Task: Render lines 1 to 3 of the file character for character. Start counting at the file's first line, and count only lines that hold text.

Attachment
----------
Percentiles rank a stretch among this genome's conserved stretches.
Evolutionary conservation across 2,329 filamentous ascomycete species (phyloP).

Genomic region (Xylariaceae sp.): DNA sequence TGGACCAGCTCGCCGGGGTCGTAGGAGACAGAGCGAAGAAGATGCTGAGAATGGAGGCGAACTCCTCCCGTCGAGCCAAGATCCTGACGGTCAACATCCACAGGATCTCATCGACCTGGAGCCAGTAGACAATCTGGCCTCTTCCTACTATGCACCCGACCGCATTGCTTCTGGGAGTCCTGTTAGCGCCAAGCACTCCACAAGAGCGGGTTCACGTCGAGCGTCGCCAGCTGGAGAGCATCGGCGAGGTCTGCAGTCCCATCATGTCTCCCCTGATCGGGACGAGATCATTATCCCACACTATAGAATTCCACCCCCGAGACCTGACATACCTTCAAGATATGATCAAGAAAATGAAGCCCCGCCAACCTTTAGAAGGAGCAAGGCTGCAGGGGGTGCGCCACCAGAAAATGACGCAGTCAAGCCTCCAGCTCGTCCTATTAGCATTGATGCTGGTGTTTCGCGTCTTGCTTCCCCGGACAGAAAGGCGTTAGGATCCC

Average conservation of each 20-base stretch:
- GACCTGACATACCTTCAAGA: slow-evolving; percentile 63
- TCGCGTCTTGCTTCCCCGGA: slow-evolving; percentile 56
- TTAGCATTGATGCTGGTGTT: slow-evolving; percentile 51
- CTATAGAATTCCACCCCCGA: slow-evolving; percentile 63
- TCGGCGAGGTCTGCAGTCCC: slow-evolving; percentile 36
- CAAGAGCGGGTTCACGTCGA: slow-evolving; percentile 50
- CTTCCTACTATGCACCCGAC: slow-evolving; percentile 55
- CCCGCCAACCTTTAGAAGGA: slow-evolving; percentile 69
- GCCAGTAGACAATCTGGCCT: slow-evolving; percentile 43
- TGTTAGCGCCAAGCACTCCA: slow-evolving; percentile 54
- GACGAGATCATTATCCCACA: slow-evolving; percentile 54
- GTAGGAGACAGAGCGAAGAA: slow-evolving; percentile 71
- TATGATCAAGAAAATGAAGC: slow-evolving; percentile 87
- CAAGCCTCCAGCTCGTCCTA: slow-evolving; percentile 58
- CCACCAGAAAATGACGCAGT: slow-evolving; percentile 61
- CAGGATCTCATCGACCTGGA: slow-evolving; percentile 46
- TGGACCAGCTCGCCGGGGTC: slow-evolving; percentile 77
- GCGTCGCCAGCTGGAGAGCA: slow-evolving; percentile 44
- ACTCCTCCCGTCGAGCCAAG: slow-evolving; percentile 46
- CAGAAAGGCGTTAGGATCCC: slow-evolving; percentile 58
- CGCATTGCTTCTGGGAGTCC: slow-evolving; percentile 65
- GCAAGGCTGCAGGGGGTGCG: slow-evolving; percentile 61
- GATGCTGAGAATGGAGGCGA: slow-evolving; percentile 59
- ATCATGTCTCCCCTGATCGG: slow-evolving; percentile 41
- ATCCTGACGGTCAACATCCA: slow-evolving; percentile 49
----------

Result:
Percentiles rank a stretch among this genome's conserved stretches.
Evolutionary conservation across 2,329 filamentous ascomycete species (phyloP).

Genomic region (Xylariaceae sp.): DNA sequence TGGACCAGCTCGCCGGGGTCGTAGGAGACAGAGCGAAGAAGATGCTGAGAATGGAGGCGAACTCCTCCCGTCGAGCCAAGATCCTGACGGTCAACATCCACAGGATCTCATCGACCTGGAGCCAGTAGACAATCTGGCCTCTTCCTACTATGCACCCGACCGCATTGCTTCTGGGAGTCCTGTTAGCGCCAAGCACTCCACAAGAGCGGGTTCACGTCGAGCGTCGCCAGCTGGAGAGCATCGGCGAGGTCTGCAGTCCCATCATGTCTCCCCTGATCGGGACGAGATCATTATCCCACACTATAGAATTCCACCCCCGAGACCTGACATACCTTCAAGATATGATCAAGAAAATGAAGCCCCGCCAACCTTTAGAAGGAGCAAGGCTGCAGGGGGTGCGCCACCAGAAAATGACGCAGTCAAGCCTCCAGCTCGTCCTATTAGCATTGATGCTGGTGTTTCGCGTCTTGCTTCCCCGGACAGAAAGGCGTTAGGATCCC